The New York Times has a story this morning that explores a new trend in firearms legislation: bills requiring gun owners to purchase liability insurance policies.
The article indicates that at least six states are debating such a policy approach.
One of them - New York - is considering a proposal to mandate a minimum of $1 million in liability coverage resulting from "negligent or willful" acts involving the use of a firearm by the insured owner.
The measure would require a prospective gun owner to acquire the insurance before obtaining a gun and, in the case of current gun owners, set a deadline of thirty days after the law takes effect.
A similar proposal in Maryland would set $250,000 as the minimum insurance coverage.
Other states in which legislators are considering whether to require gun owner to carry liability insurance on their firearms are California, Connecticut, Massachusetts, and Pennsylvania.
The bills introduced around the nation this year are the first since Illinois legislators rejected a similar idea in 2009.
According to Robert Hartwig, an economist and president of the Insurance Information Institute, a major problem with the idea is that, in several of the states in which the bills have been introduced, the proponents do not distinguish between an insurance mandate applicable to accidental damage resulting from use of a gun and illegal use of a firearm.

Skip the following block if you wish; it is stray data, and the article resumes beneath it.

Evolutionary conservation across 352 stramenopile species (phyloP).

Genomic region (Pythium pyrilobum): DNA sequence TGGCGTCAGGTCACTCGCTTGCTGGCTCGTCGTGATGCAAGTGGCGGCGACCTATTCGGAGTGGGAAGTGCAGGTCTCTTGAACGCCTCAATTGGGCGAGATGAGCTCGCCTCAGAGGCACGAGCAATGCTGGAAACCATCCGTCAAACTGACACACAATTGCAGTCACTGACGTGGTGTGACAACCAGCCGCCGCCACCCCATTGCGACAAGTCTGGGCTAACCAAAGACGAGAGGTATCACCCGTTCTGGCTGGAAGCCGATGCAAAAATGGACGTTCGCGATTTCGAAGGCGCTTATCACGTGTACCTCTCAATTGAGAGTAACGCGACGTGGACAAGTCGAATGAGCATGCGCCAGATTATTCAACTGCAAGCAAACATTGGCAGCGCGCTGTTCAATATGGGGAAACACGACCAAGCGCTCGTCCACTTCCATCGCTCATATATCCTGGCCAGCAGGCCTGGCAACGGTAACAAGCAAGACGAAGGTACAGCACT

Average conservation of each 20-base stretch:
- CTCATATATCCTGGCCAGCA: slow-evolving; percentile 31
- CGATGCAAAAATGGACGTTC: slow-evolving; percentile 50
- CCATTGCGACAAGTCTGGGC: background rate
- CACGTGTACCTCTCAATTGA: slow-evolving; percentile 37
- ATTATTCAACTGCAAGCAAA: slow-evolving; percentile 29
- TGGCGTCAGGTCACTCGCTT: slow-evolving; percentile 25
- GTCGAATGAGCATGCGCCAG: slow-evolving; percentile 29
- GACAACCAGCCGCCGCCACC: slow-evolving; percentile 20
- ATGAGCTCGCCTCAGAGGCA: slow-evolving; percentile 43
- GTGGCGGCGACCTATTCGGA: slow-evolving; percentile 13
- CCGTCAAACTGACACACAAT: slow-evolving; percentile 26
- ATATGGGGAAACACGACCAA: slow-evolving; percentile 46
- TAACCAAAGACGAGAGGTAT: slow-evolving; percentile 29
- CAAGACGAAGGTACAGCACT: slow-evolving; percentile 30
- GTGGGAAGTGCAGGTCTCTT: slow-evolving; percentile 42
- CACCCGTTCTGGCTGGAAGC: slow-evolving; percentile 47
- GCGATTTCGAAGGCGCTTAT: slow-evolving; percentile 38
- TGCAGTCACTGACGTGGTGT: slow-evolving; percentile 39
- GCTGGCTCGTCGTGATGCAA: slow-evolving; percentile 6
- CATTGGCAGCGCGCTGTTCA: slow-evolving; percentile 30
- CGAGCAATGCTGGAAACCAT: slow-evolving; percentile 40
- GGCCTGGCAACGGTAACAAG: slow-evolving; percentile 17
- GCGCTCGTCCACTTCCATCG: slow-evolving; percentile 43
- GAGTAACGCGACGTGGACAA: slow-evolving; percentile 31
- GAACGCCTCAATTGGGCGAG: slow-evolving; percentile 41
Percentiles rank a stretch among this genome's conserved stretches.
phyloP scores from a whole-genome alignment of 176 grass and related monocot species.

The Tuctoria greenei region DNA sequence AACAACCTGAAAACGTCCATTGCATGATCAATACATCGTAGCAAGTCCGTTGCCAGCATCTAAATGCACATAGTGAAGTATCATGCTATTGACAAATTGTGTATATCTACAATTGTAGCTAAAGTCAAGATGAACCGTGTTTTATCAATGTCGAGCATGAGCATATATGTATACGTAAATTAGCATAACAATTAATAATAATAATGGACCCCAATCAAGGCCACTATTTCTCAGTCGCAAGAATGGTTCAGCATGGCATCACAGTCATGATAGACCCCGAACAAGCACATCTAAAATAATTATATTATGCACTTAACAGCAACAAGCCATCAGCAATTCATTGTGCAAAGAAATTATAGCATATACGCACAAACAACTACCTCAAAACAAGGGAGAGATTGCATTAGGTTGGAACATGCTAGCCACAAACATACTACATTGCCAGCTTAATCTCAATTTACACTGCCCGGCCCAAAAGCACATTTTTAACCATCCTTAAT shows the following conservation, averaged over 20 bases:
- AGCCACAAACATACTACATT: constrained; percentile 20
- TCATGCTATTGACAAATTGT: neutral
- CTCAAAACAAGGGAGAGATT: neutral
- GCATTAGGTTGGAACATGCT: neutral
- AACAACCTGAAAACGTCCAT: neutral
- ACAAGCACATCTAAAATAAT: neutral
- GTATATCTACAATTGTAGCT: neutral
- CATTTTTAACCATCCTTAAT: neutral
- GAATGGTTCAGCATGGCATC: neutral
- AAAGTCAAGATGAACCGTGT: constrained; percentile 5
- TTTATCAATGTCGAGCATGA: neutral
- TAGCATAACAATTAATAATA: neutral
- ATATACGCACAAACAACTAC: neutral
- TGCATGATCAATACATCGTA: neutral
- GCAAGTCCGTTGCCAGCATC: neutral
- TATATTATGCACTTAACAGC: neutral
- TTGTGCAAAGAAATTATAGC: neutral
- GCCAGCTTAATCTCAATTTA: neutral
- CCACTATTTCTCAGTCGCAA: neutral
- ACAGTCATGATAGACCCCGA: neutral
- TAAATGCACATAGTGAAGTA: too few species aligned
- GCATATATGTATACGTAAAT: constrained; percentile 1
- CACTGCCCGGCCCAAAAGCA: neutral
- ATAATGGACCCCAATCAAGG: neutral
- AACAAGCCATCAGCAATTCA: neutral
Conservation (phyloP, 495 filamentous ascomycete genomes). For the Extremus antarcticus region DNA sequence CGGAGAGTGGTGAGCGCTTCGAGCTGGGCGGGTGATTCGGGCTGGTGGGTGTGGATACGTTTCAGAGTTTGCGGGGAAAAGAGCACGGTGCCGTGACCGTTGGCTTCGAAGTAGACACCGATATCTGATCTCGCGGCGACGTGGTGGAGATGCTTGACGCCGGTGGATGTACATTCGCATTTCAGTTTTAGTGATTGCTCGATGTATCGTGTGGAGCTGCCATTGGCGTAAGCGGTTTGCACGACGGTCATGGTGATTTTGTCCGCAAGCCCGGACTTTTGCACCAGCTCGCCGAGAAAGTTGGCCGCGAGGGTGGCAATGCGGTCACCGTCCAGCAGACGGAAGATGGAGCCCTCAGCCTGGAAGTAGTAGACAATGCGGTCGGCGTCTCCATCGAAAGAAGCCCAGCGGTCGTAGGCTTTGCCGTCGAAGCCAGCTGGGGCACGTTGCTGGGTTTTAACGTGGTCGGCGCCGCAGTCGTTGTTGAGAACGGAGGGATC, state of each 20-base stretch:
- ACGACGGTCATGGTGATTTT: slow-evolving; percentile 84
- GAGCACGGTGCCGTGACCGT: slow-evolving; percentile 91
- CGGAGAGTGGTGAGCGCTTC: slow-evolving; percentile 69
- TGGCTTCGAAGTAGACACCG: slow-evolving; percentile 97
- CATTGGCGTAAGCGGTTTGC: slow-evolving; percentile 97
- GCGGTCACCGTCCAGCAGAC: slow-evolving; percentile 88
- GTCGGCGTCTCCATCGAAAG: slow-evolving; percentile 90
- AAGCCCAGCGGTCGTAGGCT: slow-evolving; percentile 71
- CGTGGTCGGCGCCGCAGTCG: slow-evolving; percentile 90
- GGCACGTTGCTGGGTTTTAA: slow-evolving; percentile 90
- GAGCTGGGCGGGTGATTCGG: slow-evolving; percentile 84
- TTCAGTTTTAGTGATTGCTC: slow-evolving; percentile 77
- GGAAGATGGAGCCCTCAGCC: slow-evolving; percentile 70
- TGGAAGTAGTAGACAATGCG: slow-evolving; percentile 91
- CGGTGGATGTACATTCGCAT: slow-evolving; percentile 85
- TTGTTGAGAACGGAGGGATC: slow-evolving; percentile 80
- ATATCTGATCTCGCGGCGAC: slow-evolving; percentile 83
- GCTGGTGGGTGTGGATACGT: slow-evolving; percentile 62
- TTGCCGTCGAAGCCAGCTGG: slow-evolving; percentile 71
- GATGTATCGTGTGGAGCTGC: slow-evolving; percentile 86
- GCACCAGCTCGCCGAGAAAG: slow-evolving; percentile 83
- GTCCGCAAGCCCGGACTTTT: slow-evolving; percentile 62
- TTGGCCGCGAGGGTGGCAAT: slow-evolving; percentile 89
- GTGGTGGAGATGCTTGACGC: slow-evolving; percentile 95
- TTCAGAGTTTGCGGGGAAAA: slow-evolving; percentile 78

Such an all-inclusive coverage mandate would be contrary to long-established industry practice.
have not historically, they do not today, and they will not in the future," Hartwig said, referring to insurance companies. "This
is not unique to gun coverage. I think most people believe that’s the way
things would be."
Moreover, Hartwig argued, firearms liability insurance is not needed to provide a disincentive to misuse of a weapon.
"The gun owners have a pretty strong disincentive right now," he said. "Obviously, they face
criminal charges and prison time, not to mention lawsuits, as a result of [illegal] activities. I’m not sure the payment of an insurance premium is going to alter the
incentive here. The disincentive to misuse the weapon already exists through the penal
Hartwig noted that accidental discharges of a firearm that cause damage to person or property are generally covered by homeowners or renters insurance policies. The National Rifle Association currently makes available to its members a supplemental insurance policy that allows for additional compensation to claimants in those circumstances.
The idea of requiring gun owners to carry liability insurance applicable to their firearms was apparently first broached in a 1987 law review article.
As of this writing no Colorado legislator has introduced a bill in the 2013 legislative session that would impose a mandatory insurance requirement on gun owners.